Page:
The Grand Project

The Project

We soon realized that the work that we were doing there was not so crucial. We were probably accomplishing more in the field of mutual understanding than we were in physical work. Anyway, most of our work time was spent burying a water house that supplied the drinking water to the village. Until only a few years ago, the villagers would carry the water up from the creek below in the valley. This work proved taxing, so recently a water hose was installed to carry water from a fresh spring about five kilometers away. The people of the village had installed this hose, but had not yet had time to bury it. If it were left on top of the dirt, the hose would only last twenty years. However, if it is buried, it should last fifty years.


Each day we would get up at about six to go out to work. As was mentioned, two members of the group would hold down the house each day while the others went out to work. A few of the villagers would come out and work with us each day as well. Basically we would use picks to dig a trench about one foot deep. We would place the hose inside and then cover it up. The terrain was often hilly and rocky, so a lot of the work moved pretty slowly. Temperatures usually reached 35 to 40 by midday, so it was also very hot. Working in a group helped to make it fun, but we were usually tired by noon or so.

Water Reserve Tank

About the fifth week into things we started a second project which also went unfinished. You see, the water line connected to the fresh spring could run low during dry times, so the townspeople wanted to make a pila, or reservoir to collect a small reserve. Many houses, like our own, have small pilas to collect extra water. However, we were trying to build a larger pila to serve as a reserve for the whole town. We managed to build a pretty good hole to get started, but the people still needed to build up the rock walls to make the entire tank. We never saw the project completed, but like always, the townspeople were actually more capable to complete the work than we were.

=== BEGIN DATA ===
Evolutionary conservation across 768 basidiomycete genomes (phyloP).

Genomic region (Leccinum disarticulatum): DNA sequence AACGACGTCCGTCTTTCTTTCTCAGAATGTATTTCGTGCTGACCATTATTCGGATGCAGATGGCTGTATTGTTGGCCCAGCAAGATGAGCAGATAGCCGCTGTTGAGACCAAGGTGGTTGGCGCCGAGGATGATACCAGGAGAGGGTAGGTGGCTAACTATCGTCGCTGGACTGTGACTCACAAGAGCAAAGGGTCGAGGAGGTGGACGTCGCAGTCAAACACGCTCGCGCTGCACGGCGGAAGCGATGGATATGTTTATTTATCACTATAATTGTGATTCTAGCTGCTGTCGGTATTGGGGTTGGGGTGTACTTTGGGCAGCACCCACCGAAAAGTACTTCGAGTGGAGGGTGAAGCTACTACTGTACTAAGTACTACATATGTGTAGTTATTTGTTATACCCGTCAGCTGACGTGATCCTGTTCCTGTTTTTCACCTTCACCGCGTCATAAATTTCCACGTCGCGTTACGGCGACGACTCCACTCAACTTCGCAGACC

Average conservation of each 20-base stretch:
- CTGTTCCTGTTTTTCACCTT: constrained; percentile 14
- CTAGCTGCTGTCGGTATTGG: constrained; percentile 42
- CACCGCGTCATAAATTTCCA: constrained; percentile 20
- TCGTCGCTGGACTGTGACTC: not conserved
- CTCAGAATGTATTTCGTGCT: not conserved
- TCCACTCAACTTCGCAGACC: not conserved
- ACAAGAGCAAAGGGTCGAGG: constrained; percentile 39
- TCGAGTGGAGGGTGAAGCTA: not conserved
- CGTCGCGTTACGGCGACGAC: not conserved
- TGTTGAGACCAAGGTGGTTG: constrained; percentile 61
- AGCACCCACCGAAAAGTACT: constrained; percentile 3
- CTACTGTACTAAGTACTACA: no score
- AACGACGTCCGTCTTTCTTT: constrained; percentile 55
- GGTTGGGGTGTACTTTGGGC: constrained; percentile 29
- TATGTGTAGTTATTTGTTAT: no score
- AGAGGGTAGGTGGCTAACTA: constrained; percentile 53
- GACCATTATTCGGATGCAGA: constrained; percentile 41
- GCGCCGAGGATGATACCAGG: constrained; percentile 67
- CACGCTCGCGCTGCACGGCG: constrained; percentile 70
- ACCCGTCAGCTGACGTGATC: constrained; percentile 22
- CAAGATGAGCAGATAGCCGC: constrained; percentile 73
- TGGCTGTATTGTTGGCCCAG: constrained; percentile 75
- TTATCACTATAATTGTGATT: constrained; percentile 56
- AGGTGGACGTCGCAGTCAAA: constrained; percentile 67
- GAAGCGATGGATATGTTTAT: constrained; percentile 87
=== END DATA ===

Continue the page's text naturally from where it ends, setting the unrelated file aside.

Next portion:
After Work

In retrospect, I realize that it was more important what we did outside of work. In reality, sometimes we really only worked till about noon or one o'clock some days. By then it was approaching 40C and we were plenty tired and dirty from digging in the dirt. We would call for a siesta and make our way back to the house. In the evening we spent time talking to different people who would find an excuse to wander over. Everyone was pretty curious about our little house and the work that we were attempting to do. In all honesty, it was the Mexicans who did the work. But our effort meant something at least.

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